Elizabeth Baker (1876 - 1962) was an English playwright and a proud member of the lower middle class intelligentsia. Her very first play was Chains and was produced in 1909 (not 1911 as is reported). It has been resurrected many times to rave reviews and has also been a TV production as well as performed multiple times on stage.

Charley and Lily Wilson are members of the lower middle class in Edwardian England. Charley works as a clerk six days a week and Lily is a homemaker. To make ends meet, they take in borders and as the play opens, their present tenant, Fred Tennant (Get it? Tenant? Tennant? Oh, never mind.) decides he has the itch to leave his boring life and go cast his luck in Australia.

Much angst ensues as Charley wrestles with going to Australia along with Fred and various members of the cast either encourage or castigate him for even thinking about it. At the end of the play, nothing is resolved and you had to wade through a lot to get to it.

There are several attempts at humor, one being the neighbor who doesn’t use the front door but repeatedly climbs over the garden wall (this all takes place off-stage) destroying the garden in the process. This was evidently a real knee-slapper in fin de siècle England.

Nonetheless, in spite of my own ambivalence about the production, people in England absolutely adore this play and treat it like Americans treat the National Anthem. If you think lower middle class ennui is your cup of tea, enjoy.

Alan Loewen
http://www.amazon.com/Alan-Loewen/e/B009LLMD9K

Reviewed on 2014.07.22
by C. Alan Loewen

Dead Men Tell No Tales

by E.W. Hornung

(1897) Mystery (Criminal) / Adventure (Survival) / Thriller (Conspiracy)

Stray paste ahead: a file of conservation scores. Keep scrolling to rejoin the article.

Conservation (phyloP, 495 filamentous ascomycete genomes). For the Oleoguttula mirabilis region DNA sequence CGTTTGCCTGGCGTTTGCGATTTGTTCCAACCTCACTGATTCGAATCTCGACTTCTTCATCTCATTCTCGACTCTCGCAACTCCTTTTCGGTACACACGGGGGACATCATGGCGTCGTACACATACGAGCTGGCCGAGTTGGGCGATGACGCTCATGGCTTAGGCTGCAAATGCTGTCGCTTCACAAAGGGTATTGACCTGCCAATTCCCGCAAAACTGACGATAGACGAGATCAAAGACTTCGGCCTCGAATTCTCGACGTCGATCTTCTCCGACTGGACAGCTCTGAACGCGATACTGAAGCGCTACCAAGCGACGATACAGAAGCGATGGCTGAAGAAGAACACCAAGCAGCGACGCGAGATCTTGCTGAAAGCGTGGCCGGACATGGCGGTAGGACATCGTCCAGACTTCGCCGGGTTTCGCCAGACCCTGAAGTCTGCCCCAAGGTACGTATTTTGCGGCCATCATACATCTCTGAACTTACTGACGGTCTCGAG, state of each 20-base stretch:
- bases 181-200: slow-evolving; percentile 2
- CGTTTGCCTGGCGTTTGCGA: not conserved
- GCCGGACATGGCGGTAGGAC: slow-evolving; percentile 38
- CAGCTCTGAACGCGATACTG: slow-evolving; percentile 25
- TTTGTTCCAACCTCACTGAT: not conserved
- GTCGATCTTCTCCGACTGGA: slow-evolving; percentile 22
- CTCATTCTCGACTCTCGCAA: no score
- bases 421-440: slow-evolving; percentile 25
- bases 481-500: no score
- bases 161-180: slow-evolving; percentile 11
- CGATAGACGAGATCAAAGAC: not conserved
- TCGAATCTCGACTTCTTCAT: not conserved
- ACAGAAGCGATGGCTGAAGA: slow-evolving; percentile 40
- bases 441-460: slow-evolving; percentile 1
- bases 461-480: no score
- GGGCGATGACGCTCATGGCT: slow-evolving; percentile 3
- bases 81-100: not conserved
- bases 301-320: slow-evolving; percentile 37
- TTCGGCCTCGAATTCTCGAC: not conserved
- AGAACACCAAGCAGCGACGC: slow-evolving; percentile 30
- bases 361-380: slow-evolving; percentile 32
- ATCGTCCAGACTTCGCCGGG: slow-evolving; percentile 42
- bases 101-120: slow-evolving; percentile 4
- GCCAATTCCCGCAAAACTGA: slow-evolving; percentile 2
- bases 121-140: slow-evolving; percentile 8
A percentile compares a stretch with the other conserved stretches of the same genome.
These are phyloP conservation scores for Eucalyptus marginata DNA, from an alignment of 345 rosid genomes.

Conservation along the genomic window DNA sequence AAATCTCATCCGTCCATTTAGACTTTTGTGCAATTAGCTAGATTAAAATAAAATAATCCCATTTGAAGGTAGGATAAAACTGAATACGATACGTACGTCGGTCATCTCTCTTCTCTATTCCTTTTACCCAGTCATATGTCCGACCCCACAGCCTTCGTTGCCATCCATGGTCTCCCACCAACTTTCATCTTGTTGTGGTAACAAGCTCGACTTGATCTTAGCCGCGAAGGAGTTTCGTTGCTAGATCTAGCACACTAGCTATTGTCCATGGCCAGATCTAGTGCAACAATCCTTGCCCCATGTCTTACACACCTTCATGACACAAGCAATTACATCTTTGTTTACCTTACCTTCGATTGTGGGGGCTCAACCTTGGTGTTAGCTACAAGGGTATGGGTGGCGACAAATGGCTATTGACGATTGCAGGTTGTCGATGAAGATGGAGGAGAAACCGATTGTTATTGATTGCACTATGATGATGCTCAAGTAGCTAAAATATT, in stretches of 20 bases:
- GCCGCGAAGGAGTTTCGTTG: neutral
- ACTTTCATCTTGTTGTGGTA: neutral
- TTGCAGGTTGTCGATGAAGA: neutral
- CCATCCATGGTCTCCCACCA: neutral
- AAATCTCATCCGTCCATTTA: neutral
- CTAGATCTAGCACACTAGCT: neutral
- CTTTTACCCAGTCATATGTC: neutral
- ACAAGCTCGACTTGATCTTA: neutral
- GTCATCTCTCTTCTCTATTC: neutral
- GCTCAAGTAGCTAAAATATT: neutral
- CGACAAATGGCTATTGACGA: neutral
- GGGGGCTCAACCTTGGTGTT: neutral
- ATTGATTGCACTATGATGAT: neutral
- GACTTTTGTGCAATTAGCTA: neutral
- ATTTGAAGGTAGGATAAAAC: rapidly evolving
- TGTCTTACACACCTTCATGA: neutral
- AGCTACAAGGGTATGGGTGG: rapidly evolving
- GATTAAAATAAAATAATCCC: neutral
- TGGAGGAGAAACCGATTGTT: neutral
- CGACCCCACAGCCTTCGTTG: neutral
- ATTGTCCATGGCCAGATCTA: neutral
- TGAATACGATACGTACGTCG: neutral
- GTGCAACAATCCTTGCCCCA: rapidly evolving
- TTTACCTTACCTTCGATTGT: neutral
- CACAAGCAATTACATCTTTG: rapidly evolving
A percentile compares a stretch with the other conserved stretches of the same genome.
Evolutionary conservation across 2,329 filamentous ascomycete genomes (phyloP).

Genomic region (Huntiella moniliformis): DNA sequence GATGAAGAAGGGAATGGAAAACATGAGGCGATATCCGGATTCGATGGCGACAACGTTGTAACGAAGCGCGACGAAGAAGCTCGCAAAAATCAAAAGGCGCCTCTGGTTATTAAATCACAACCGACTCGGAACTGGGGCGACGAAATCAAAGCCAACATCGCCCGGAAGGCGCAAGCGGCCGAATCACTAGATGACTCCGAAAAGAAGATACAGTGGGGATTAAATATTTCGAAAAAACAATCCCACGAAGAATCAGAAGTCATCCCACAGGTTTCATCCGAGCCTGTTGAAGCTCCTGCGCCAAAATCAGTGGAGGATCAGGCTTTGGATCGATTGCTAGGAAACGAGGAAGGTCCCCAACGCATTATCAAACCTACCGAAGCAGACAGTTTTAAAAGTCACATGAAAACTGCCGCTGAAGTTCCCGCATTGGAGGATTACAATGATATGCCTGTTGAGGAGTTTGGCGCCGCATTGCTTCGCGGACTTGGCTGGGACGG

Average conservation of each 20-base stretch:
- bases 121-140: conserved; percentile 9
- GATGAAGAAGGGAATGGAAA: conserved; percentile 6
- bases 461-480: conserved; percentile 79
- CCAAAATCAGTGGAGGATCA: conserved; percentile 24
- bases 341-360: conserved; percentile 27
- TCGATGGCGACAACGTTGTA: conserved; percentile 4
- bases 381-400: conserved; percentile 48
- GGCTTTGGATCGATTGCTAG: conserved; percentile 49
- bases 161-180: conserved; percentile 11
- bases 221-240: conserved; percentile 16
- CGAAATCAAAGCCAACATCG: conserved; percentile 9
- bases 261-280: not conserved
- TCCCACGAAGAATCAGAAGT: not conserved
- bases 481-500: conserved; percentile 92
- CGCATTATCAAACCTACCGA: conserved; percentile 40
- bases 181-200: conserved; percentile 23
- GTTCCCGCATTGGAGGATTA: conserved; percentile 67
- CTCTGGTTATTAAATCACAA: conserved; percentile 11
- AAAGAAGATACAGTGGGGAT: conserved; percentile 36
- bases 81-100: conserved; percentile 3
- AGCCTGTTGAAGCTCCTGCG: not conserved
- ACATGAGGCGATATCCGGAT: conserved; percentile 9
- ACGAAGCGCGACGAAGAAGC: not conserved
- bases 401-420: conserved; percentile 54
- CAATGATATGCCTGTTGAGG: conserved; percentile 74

R: * * * *


Plot bullets


  • A ship catches fire and sinks. It appears that only one man survived.

  • The survivor lost everything, he lost the woman he loved.

  • That man soon finds that all is not as it seemed, and that his life may still be in danger. He is the only one who may give a different account of the tragedy.

  • As the situation unfolds, he discovers that the ship and it's passengers were sacrificed for criminal gains.

  • He finds his love alive and makes plans to save her, from what seems to be a strange captivity.

  • An evil plot was laid. The ship was sunk. The Innocent lives of men, women and children were taken. They unfortunately fit the classification of the old adage, 'Dead Men Tell No Tales'.


Reviewed on 2014.07.22
by Henry L. Ratliff

Watchbird

by Robert Sheckley

Great story about a solution to the U.S.'s murder problem: mechanical birds which can detect murderous brainwaves and pheromones, and dive down to prevent the murder. Of course, there's alway one stick-in-the-mud who has a vague intuition the project might not be a good idea.

First-rate extrapolation into the future by a good writer.

Reviewed on 2014.07.22
by Lisa Carr

Thus Spake Zarathustra

by Friedrich Wilhelm Nietzsche

Brilliant! Totally worth reading.
surgical precision, sharp observations and brilliant narrative. Nietzsche's rhetoric enchants ones ears and captures imagination in this worldview proposition of the infamous Super-Human/Zarathustrian new and ancient philosophical concept and system.

I enjoyed this novel some long time ago, at 14 years old in another language. Now I am about to read again it in English.

Needless to say that I expect even more from it this time around.

Reviewed on 2014.07.21
by Jamir0n